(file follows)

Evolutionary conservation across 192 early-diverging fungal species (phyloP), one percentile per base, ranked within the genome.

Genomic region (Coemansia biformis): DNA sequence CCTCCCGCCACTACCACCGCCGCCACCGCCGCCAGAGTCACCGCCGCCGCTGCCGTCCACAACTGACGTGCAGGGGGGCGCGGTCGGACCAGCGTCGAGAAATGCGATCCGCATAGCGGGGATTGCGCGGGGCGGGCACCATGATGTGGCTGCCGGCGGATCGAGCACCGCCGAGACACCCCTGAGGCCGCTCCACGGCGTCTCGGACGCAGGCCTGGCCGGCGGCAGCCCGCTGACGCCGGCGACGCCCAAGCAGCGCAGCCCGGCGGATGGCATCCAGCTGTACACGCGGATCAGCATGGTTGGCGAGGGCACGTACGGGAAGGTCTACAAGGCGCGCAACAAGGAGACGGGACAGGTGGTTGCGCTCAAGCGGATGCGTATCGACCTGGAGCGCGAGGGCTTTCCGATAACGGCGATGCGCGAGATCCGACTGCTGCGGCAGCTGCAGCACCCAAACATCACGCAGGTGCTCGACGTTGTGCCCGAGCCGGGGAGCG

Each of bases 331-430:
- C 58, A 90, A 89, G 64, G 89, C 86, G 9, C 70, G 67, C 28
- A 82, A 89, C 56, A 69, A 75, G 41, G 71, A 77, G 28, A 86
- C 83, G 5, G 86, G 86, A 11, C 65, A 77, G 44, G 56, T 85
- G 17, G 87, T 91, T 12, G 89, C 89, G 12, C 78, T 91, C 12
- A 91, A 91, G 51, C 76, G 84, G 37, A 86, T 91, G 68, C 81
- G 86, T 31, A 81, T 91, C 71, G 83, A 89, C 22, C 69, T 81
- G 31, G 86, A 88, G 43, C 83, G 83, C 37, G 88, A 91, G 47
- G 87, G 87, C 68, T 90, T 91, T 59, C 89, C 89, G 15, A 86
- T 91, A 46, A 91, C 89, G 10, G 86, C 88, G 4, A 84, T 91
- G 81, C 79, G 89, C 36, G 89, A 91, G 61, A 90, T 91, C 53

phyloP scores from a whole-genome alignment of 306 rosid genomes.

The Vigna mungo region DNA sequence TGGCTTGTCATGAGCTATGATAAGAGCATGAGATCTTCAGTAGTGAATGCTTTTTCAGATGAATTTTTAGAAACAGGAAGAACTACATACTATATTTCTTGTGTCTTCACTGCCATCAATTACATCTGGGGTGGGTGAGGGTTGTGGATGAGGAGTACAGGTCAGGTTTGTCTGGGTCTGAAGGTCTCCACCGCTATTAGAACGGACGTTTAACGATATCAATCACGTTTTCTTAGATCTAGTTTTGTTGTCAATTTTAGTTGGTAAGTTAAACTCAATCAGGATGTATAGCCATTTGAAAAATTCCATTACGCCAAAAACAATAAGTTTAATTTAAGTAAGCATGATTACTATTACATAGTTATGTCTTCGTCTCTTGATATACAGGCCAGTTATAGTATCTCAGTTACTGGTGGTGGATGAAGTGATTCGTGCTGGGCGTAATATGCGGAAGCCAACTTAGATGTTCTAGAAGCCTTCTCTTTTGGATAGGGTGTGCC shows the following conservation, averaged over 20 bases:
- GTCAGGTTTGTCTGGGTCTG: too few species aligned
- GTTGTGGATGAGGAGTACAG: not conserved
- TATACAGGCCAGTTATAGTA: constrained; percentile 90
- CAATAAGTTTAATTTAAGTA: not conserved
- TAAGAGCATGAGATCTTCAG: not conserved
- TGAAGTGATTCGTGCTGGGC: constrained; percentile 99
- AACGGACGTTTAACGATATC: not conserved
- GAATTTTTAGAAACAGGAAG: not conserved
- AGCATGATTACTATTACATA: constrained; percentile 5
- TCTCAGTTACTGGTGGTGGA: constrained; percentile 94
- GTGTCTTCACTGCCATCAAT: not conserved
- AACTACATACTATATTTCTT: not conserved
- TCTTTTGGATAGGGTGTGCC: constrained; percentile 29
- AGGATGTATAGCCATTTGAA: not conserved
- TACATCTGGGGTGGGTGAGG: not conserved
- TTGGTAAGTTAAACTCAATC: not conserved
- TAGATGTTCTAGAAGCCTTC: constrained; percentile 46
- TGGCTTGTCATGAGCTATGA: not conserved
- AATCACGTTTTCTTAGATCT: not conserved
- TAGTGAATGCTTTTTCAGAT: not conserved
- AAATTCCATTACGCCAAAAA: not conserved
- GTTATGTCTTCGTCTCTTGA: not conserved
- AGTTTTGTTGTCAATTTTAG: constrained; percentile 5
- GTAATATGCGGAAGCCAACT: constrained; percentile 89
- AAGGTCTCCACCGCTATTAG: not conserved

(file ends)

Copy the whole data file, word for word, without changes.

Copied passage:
Evolutionary conservation across 192 early-diverging fungal species (phyloP), one percentile per base, ranked within the genome.

Genomic region (Coemansia biformis): DNA sequence CCTCCCGCCACTACCACCGCCGCCACCGCCGCCAGAGTCACCGCCGCCGCTGCCGTCCACAACTGACGTGCAGGGGGGCGCGGTCGGACCAGCGTCGAGAAATGCGATCCGCATAGCGGGGATTGCGCGGGGCGGGCACCATGATGTGGCTGCCGGCGGATCGAGCACCGCCGAGACACCCCTGAGGCCGCTCCACGGCGTCTCGGACGCAGGCCTGGCCGGCGGCAGCCCGCTGACGCCGGCGACGCCCAAGCAGCGCAGCCCGGCGGATGGCATCCAGCTGTACACGCGGATCAGCATGGTTGGCGAGGGCACGTACGGGAAGGTCTACAAGGCGCGCAACAAGGAGACGGGACAGGTGGTTGCGCTCAAGCGGATGCGTATCGACCTGGAGCGCGAGGGCTTTCCGATAACGGCGATGCGCGAGATCCGACTGCTGCGGCAGCTGCAGCACCCAAACATCACGCAGGTGCTCGACGTTGTGCCCGAGCCGGGGAGCG

Each of bases 331-430:
- C 58, A 90, A 89, G 64, G 89, C 86, G 9, C 70, G 67, C 28
- A 82, A 89, C 56, A 69, A 75, G 41, G 71, A 77, G 28, A 86
- C 83, G 5, G 86, G 86, A 11, C 65, A 77, G 44, G 56, T 85
- G 17, G 87, T 91, T 12, G 89, C 89, G 12, C 78, T 91, C 12
- A 91, A 91, G 51, C 76, G 84, G 37, A 86, T 91, G 68, C 81
- G 86, T 31, A 81, T 91, C 71, G 83, A 89, C 22, C 69, T 81
- G 31, G 86, A 88, G 43, C 83, G 83, C 37, G 88, A 91, G 47
- G 87, G 87, C 68, T 90, T 91, T 59, C 89, C 89, G 15, A 86
- T 91, A 46, A 91, C 89, G 10, G 86, C 88, G 4, A 84, T 91
- G 81, C 79, G 89, C 36, G 89, A 91, G 61, A 90, T 91, C 53

phyloP scores from a whole-genome alignment of 306 rosid genomes.

The Vigna mungo region DNA sequence TGGCTTGTCATGAGCTATGATAAGAGCATGAGATCTTCAGTAGTGAATGCTTTTTCAGATGAATTTTTAGAAACAGGAAGAACTACATACTATATTTCTTGTGTCTTCACTGCCATCAATTACATCTGGGGTGGGTGAGGGTTGTGGATGAGGAGTACAGGTCAGGTTTGTCTGGGTCTGAAGGTCTCCACCGCTATTAGAACGGACGTTTAACGATATCAATCACGTTTTCTTAGATCTAGTTTTGTTGTCAATTTTAGTTGGTAAGTTAAACTCAATCAGGATGTATAGCCATTTGAAAAATTCCATTACGCCAAAAACAATAAGTTTAATTTAAGTAAGCATGATTACTATTACATAGTTATGTCTTCGTCTCTTGATATACAGGCCAGTTATAGTATCTCAGTTACTGGTGGTGGATGAAGTGATTCGTGCTGGGCGTAATATGCGGAAGCCAACTTAGATGTTCTAGAAGCCTTCTCTTTTGGATAGGGTGTGCC shows the following conservation, averaged over 20 bases:
- GTCAGGTTTGTCTGGGTCTG: too few species aligned
- GTTGTGGATGAGGAGTACAG: not conserved
- TATACAGGCCAGTTATAGTA: constrained; percentile 90
- CAATAAGTTTAATTTAAGTA: not conserved
- TAAGAGCATGAGATCTTCAG: not conserved
- TGAAGTGATTCGTGCTGGGC: constrained; percentile 99
- AACGGACGTTTAACGATATC: not conserved
- GAATTTTTAGAAACAGGAAG: not conserved
- AGCATGATTACTATTACATA: constrained; percentile 5
- TCTCAGTTACTGGTGGTGGA: constrained; percentile 94
- GTGTCTTCACTGCCATCAAT: not conserved
- AACTACATACTATATTTCTT: not conserved
- TCTTTTGGATAGGGTGTGCC: constrained; percentile 29
- AGGATGTATAGCCATTTGAA: not conserved
- TACATCTGGGGTGGGTGAGG: not conserved
- TTGGTAAGTTAAACTCAATC: not conserved
- TAGATGTTCTAGAAGCCTTC: constrained; percentile 46
- TGGCTTGTCATGAGCTATGA: not conserved
- AATCACGTTTTCTTAGATCT: not conserved
- TAGTGAATGCTTTTTCAGAT: not conserved
- AAATTCCATTACGCCAAAAA: not conserved
- GTTATGTCTTCGTCTCTTGA: not conserved
- AGTTTTGTTGTCAATTTTAG: constrained; percentile 5
- GTAATATGCGGAAGCCAACT: constrained; percentile 89
- AAGGTCTCCACCGCTATTAG: not conserved